Mark Steyn gives his take on the Presidential ‘arrangement’.
The government has, in effect, nullified the terms of legal contracts mutually agreed by both parties – borrower and lender, Mr. and Mrs. Joe Schmoe and the First National Bank of Pleasantville.
This is a pretty remarkable act by a “conservative” administration. The government’s general absolution for imprudence by both borrower and lender doesn’t seem a smart move – for the U.S. credit markets, for real estate, for responsible borrowers for future homeowners, or for state and municipal taxpayers whose governments are being encouraged by Washington to bail out home “owners” by issuing tax-free debt.
Democrats bemoan the lack of “affordable housing” while simultaneously demanding government rescue home “owners” with unsustainable mortgages. But saving the latter obstructs the former: the principal benefit of a property-bubble correction is, after all, much more “affordable housing.”
Which brings me to my question. If a borrower gambled on a subprime mortgage with the knowledge that in 5 years interest rates may be going up making the house less affordable, and now he/she is in default and the bank is going to take back the home, what happens?
The homeowner loses the home, along with all that money he/she put into it in mortgage payments. Similar to rent.
So now the homeowner goes back to renting and has a ding on his/her credit rating and the bank gets the house.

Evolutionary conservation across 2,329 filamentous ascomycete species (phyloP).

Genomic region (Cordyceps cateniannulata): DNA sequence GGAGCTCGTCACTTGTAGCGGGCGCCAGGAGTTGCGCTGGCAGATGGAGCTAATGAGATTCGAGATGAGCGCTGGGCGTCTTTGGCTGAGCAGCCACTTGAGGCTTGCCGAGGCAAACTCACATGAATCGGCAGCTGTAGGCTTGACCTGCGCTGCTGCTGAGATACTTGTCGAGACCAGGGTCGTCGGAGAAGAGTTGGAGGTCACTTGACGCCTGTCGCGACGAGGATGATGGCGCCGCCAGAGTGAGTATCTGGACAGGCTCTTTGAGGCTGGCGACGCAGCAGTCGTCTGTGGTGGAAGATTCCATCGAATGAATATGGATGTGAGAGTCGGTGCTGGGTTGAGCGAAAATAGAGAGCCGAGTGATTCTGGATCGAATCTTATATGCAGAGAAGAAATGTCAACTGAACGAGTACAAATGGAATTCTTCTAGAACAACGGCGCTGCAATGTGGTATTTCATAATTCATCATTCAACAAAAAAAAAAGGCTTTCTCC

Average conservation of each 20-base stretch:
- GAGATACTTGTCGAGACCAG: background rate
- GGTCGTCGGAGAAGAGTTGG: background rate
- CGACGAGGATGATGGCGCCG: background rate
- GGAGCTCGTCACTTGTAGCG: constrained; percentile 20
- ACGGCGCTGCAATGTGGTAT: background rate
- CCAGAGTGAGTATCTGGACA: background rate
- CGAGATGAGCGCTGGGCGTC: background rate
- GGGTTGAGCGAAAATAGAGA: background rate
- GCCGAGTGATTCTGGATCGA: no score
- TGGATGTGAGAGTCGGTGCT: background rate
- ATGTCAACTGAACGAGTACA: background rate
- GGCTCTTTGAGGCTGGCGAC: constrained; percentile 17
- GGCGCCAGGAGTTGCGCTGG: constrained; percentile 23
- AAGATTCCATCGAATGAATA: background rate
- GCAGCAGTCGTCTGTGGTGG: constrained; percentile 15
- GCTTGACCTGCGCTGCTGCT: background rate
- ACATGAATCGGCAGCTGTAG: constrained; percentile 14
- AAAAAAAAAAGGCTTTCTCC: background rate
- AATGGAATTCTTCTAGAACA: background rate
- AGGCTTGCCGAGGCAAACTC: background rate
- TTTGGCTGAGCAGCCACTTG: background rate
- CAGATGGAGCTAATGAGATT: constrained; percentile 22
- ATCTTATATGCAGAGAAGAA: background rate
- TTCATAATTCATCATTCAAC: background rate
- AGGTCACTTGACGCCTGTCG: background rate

BUT, the bank doesn’t want the house and puts it up for sale. Since there are so many of these foreclosed houses the prices go down and then property values go down and now other people lose money, OR they use it as an opportunity to buy a couple of rental houses and make some money….or maybe a vacation home.
I’m just not real clear on the need for government intervention.
Here in particular.
And then there is the timing of all of this.
The arrangement is for people who signed on to arms from 2005-2007. From the Washington Post:
Do you know what the rate is going to be in April 2008 let alone 2010?? Why the bailout right now? If you’re getting foreclosed on now, chances are it’s because you signed up for the ARM in 2002. That was 5 years ago and now the interest rate is changing and your payment is higher.
We are in this predicament because homeowners were told not to worry about their ridiculously low interest rates because they could refinance later before the rates reset. Or they were delusional in thinking they could afford future rate increases if they couldn’t refinance.
Again…what exactly is the predicament really?
And finally, if the government really thinks they should come in and do something, why is it they think renegotiating contracts is the thing to do, vs handing out their own mortgage loans to people who “qualify”? (and no, I’m not saying taxpayers should be bailing out homeowners…just that if something had to be done, how did meddling in contracts get to be the answer vs offering new contracts? Weirdness… )
As Steyn suggests
One shouldn’t overstate the administration’s actions: in Zimbabwe, the government seizes your property; in the United States, the government seizes your property contract and then hands it back to you all fluffy and painless. But still it’s a very curious move.